Endometriosis May Not Be Obvious, At First

Endometriosis May Not Be Obvious, At First

Despite being one of the most common gynecologic issues in women — affecting up to 11% of women ages 15-44 — endometriosis is also one of the most commonly missed and misdiagnosed issues.

As our name suggests, the team here at Advanced Endometriosis Center has devoted our practice to helping women with endometriosis, which can be a complex and life-altering condition. Under the experienced and skilled guidance of Dr. Ulas Bozdogan, our goal is to provide both definitive diagnoses and solutions for women with endometriosis.

In this month’s blog post, we’re going to touch on why endometriosis can be so tricky and how you can recognize some early signs.

Misplaced tissues and cells

Endometriosis is a condition in which cells and tissues that normally line the inside of your uterus grow outside of the organ. This is a very simple explanation of a complex condition, but it gets at the true issue with endometriosis — you have tissues and cells growing where they don't belong.

These misplaced tissues can grow in a number of areas, such as on your ovaries and fallopian tubes. Furthermore, the misplacement of these tissues often isn't the end of the story. They can lead to pain, cause heavy bleeding, interfere with fertility, and cause a host of other issues.

This is because these tissues are hormone responsive, and they can grow and change during hormonal fluctuations, such as during your menstrual cycles. But, unlike properly located endometrial tissues inside your uterus, which exit your vagina with each period, the tissues outside of your uterus have nowhere to go, which can cause many complications.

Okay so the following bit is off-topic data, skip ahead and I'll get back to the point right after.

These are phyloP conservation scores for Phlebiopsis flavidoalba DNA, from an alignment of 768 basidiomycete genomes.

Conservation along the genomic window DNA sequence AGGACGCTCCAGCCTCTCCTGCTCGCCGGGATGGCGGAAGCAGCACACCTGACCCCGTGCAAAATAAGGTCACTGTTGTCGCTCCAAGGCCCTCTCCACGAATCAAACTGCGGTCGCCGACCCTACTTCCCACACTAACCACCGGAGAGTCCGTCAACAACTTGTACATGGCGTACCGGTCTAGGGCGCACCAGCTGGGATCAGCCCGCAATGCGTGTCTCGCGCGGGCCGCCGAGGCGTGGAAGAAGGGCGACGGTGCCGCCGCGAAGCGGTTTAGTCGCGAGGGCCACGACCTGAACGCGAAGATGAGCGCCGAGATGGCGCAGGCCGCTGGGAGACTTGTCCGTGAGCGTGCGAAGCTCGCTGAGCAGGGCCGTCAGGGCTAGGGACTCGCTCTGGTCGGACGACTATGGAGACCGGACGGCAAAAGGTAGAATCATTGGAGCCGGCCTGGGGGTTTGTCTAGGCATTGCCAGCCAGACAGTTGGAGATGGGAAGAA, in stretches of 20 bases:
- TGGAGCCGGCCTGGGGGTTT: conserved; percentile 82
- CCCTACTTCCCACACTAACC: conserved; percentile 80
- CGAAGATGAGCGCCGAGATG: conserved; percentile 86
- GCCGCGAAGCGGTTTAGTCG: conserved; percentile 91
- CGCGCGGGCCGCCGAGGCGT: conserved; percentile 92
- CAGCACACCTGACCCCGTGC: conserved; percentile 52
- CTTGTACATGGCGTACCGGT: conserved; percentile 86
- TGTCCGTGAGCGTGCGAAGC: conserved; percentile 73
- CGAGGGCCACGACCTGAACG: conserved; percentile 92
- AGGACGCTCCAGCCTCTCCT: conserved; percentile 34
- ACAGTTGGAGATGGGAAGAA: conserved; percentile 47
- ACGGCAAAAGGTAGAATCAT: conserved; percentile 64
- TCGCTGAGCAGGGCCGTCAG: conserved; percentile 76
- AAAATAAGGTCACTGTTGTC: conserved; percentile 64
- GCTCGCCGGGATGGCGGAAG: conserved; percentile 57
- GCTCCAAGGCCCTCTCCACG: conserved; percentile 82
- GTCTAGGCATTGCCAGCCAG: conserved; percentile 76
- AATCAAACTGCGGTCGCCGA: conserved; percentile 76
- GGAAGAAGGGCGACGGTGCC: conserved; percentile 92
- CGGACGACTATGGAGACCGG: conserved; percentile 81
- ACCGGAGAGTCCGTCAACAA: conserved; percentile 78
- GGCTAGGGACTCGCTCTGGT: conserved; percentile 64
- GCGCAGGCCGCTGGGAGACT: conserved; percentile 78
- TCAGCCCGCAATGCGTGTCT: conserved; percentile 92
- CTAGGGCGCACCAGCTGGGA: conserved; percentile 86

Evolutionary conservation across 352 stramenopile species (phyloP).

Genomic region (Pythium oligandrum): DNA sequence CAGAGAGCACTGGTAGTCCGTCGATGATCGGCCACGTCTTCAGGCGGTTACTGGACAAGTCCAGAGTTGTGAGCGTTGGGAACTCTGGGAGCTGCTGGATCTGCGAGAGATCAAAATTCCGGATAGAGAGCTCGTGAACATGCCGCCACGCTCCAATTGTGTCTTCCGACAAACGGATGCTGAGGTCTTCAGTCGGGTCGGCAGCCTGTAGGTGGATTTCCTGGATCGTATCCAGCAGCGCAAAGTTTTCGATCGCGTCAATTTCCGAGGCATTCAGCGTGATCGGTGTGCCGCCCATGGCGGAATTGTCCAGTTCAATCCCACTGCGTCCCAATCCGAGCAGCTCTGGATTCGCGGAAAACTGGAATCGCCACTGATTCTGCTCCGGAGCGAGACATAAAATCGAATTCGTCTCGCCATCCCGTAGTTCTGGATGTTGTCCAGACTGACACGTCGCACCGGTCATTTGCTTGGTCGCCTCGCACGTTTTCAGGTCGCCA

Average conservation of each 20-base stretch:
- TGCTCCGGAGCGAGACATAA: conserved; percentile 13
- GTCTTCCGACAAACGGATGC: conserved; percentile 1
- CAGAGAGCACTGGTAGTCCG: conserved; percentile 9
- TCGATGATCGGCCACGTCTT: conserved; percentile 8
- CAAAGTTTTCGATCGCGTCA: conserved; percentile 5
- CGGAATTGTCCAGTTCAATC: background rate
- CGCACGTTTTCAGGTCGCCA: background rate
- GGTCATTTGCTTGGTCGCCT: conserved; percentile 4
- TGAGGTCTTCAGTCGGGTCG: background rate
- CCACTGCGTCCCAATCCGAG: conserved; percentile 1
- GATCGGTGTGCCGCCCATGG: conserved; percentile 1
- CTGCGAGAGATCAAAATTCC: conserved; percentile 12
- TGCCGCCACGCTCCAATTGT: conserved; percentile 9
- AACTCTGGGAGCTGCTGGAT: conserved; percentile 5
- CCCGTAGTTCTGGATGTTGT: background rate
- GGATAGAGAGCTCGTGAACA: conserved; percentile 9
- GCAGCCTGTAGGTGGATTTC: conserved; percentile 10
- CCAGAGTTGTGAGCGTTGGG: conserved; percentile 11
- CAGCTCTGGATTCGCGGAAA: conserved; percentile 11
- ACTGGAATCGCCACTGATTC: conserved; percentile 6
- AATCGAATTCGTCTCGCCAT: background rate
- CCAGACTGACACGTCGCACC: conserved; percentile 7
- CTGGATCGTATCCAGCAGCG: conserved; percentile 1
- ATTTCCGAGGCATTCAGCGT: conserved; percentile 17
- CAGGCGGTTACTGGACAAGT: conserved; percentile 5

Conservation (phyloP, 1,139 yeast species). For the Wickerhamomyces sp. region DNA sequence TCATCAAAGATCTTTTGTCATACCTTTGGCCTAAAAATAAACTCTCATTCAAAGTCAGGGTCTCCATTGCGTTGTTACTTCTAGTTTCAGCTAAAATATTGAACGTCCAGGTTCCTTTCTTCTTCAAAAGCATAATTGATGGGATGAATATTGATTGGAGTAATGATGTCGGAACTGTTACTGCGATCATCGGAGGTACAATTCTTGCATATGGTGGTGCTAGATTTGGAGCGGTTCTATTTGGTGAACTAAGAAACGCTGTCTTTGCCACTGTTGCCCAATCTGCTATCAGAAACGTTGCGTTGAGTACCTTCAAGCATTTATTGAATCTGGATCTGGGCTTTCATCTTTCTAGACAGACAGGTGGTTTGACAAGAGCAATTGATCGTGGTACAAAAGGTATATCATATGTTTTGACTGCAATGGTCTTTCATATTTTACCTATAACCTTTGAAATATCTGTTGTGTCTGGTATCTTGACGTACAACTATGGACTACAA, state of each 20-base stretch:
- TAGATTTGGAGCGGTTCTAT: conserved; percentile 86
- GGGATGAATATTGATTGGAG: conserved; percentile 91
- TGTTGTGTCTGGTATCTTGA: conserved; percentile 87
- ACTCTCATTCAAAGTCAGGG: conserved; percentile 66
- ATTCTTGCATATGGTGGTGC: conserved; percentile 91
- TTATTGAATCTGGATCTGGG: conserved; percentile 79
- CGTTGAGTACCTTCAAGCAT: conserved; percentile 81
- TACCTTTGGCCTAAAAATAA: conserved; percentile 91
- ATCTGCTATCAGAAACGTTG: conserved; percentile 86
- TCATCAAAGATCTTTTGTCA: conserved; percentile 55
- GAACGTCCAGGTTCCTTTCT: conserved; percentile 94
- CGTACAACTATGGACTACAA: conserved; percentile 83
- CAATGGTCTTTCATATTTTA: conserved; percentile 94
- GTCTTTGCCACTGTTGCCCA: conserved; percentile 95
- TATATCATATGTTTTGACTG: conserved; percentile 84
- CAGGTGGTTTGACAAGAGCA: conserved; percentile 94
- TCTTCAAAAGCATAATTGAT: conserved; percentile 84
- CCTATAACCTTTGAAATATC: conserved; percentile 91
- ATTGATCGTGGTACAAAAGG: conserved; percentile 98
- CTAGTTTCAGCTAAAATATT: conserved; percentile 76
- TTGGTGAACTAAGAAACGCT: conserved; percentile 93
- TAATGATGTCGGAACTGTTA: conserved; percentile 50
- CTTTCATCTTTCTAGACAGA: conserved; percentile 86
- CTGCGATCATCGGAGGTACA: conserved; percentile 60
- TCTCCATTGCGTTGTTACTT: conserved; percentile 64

The types of endometriosis

Endometriosis can be progressive, which is why experts have devised a four-stage system to determine the extent of the condition.

  1. With this stage, the peritoneum is affected, but little else
  2. With this stage, cysts have formed on the ovaries
  3. This stage consists of deep infiltrating endometriosis that involves other pelvic organs
  4. With this stage, the endometriosis travels outside of the pelvic organs, affecting the heart, lungs, and even the brain

As you can imagine, symptoms depend upon the stage of endometriosis, and there are many degrees of severity within each of these stages.

Problems with early diagnosis

There are several reasons why endometriosis is often missed or misdiagnosed. First and foremost, determining what constitutes abnormal discomfort during a menstrual cycle can be tricky under the best of circumstances. 

Some women experience very little cramping and no premenstrual syndrome (PMS) symptoms,  while others go through moderate to severe PMS and fairly painful cramps. Not to mention, pain is highly subjective.

So, if painful periods are one of the hallmarks of endometriosis, but your periods are always slightly painful, should you be worried? That’s a tough call, but one we feel you should investigate, even if we find nothing. In the end, at least you know.

Another issue is that women may be hesitant to discuss their sex lives and painful intercourse, which is another common sign of endometriosis.

 

Lastly, endometriosis may not lead to any discomfort at all, but you might experience other issues, such as infertility.

As you can see, there are some gray areas when getting to a diagnosis, but they’re ones we want to clear up so you can get the endometriosis care you need.

If you suspect something may not be right with your reproductive health, it’s best to err on the side of caution and have us take a look. To get started, book an appointment online or over the phone with Advanced Endometriosis Center today. We have offices in New York City and Hackensack, New Jersey.

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